Civil society organization often face serious financial challenges in realizing their program goals and strategies. Financial instability hinders their work and in a specific way limits the right of the citizens to actively participate in the shaping of their society.
One of the requirements included in the Civic Charter – a global framework for citizen participation, is precisely the right to financial support. More specifically, the citizens and their organizations have the right to request or to provide financial support from their country or from other countries.
However, the policies of their countries and the relations with other countries also influence the relationship of the donors and the public with the activities and their success in realizing the efforts for human rights and freedoms. CIVIL is an organization that is continuously in direct communication with the citizens on the ground and advocates for human rights and freedoms throughout Macedonia. This
entails the need for encouraging active citizenship. However, it also attracts media visibility, attention from the government, but also from the donor community.
In the past years of Gruevski’s regime, CIVIL was also facing denial of the right to financial support. There were serious slanders, discrediting and a black campaign being led against the organization, precisely because of using the right to financial support. In other words, CIVIL and many other organizations found themselves on the black list of the government and the institutions for using this right, which is guaranteed both by domestic and international law.
One of the many examples is the one from 2015, when CIVIL was a target of a fierce black campaign in TV Sitel, which published a series of texts with slanders and insults towards the organization and its representatives. In that campaign, CIVIL was publically slandered with claims that it had received over 500.000 euros from the Open Society Foundation (SOROS). CIVIL immediately came out with a denial at a press conference where it presented a detailed financial report, according to which the direct financial support for the organization’s entire period of existence is under 11.000 euros (about 50 times less than what TV Sitel claimed).
But this was not the first nor the last time the organization was subjected to such attacks and discrediting in the eyes of the public about the financial support, which is an undisputed right of the organization and its constituents.
The inspections were an instrument for pressure in the hands of the regime. In 2013, there was a financial inspection in CIVIL with one sole purpose – to “liquidate” the organization. Of course, this undermining did not produce results. Though it was enough for the work of the organization to be stalled temporarily, while the black campaign did not stop for a moment.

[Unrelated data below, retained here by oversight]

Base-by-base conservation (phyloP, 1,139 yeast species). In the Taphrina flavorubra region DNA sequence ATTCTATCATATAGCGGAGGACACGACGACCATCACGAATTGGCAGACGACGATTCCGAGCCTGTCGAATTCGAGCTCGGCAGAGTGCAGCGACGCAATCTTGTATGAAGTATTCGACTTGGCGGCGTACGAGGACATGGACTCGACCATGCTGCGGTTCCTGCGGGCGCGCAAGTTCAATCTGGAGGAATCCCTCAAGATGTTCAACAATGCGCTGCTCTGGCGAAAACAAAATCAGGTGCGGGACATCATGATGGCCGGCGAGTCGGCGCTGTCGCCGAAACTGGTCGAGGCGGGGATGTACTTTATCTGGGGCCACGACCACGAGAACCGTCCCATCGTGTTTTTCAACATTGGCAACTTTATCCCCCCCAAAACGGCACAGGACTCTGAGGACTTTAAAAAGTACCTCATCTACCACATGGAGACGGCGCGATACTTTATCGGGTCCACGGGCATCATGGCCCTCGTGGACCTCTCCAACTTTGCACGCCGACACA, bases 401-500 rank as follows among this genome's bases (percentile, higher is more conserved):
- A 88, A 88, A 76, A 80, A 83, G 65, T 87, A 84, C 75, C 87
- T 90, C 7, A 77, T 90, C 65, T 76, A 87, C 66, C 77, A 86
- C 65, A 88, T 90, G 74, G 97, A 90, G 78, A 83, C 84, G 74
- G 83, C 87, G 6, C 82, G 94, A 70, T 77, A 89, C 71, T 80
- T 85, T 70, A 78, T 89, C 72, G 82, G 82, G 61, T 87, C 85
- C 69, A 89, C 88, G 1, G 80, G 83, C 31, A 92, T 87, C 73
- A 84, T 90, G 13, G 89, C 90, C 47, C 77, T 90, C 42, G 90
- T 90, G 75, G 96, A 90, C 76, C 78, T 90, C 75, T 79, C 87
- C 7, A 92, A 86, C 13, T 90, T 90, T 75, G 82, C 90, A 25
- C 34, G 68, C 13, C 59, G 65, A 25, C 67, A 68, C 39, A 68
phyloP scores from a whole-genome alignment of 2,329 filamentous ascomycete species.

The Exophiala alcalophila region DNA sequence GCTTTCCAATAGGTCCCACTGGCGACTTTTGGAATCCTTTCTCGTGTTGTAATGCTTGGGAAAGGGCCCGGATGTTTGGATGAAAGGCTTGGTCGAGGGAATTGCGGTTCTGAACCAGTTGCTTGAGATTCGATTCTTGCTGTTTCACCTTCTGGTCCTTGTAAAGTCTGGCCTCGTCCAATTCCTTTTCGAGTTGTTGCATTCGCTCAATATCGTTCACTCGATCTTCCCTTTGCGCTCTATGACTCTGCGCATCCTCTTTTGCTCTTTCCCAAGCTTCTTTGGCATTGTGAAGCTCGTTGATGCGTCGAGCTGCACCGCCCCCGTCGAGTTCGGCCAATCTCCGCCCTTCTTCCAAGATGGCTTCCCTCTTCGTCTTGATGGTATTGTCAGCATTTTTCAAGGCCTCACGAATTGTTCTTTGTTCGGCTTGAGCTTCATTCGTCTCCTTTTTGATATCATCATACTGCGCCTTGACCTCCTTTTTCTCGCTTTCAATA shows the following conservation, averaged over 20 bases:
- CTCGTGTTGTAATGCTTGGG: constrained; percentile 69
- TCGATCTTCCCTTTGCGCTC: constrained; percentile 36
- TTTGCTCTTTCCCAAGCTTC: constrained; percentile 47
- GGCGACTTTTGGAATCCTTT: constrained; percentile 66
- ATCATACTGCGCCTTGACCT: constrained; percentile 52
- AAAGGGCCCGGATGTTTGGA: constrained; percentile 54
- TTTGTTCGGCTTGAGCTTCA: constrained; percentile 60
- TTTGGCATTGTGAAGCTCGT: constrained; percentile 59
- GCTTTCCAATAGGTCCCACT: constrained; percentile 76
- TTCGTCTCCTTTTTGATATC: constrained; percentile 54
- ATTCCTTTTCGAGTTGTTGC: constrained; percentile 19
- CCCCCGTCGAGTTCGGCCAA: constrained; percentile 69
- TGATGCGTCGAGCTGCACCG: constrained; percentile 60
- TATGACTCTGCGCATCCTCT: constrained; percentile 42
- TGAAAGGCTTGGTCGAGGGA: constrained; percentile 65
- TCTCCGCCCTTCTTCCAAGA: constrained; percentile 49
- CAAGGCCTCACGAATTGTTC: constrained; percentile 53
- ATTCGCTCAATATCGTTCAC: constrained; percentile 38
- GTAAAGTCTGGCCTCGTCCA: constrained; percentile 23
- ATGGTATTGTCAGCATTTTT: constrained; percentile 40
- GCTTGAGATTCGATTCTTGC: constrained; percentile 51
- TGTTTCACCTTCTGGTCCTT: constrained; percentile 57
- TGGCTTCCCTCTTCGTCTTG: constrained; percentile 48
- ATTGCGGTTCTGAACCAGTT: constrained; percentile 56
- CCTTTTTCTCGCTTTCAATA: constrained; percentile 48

The process of this type of discrediting of civil society organizations with the purpose of obstructing their work, and eventually abolishing or punishing “the most disobedient” through inspections, financial police and public accusations that the donations from FOSIM (SOROS) are intended for illegitimately taking down the country and the government, was reinforced towards the middle of 2016, before the elections, as a last attempt to weaken the
fight for democracy. It was an intentional, expensive and black campaign titled “Stop Operation SOROS”, which reached the highest circles of the US state administration.
The investigation that was supposed to put pressure on the non-governmental organizations was ordered by the State Commission for Prevention of Corruption, which for many years kept silent about the corruptive practices of Gruevski’s regime, and as CIVIL proved at the beginning of this year, this institution that is charge of preventing corruption, had actually been corrupt and partisan itself. CIVIL published a series of articles that confirmed these suspicions. In the meanwhile, the MOI stopped the nebulous investigation against the non-governmental organizations. The new government declared the establishment of new policies and practices in accordance with the principles of open governmental partnership, that is, cooperation with civil society organizations. Time will show just how much it will succeed in this. The advocating and promotion of the Civic Charter that CIVIL has been implementing in this past period, is another attempt for supporting this process.
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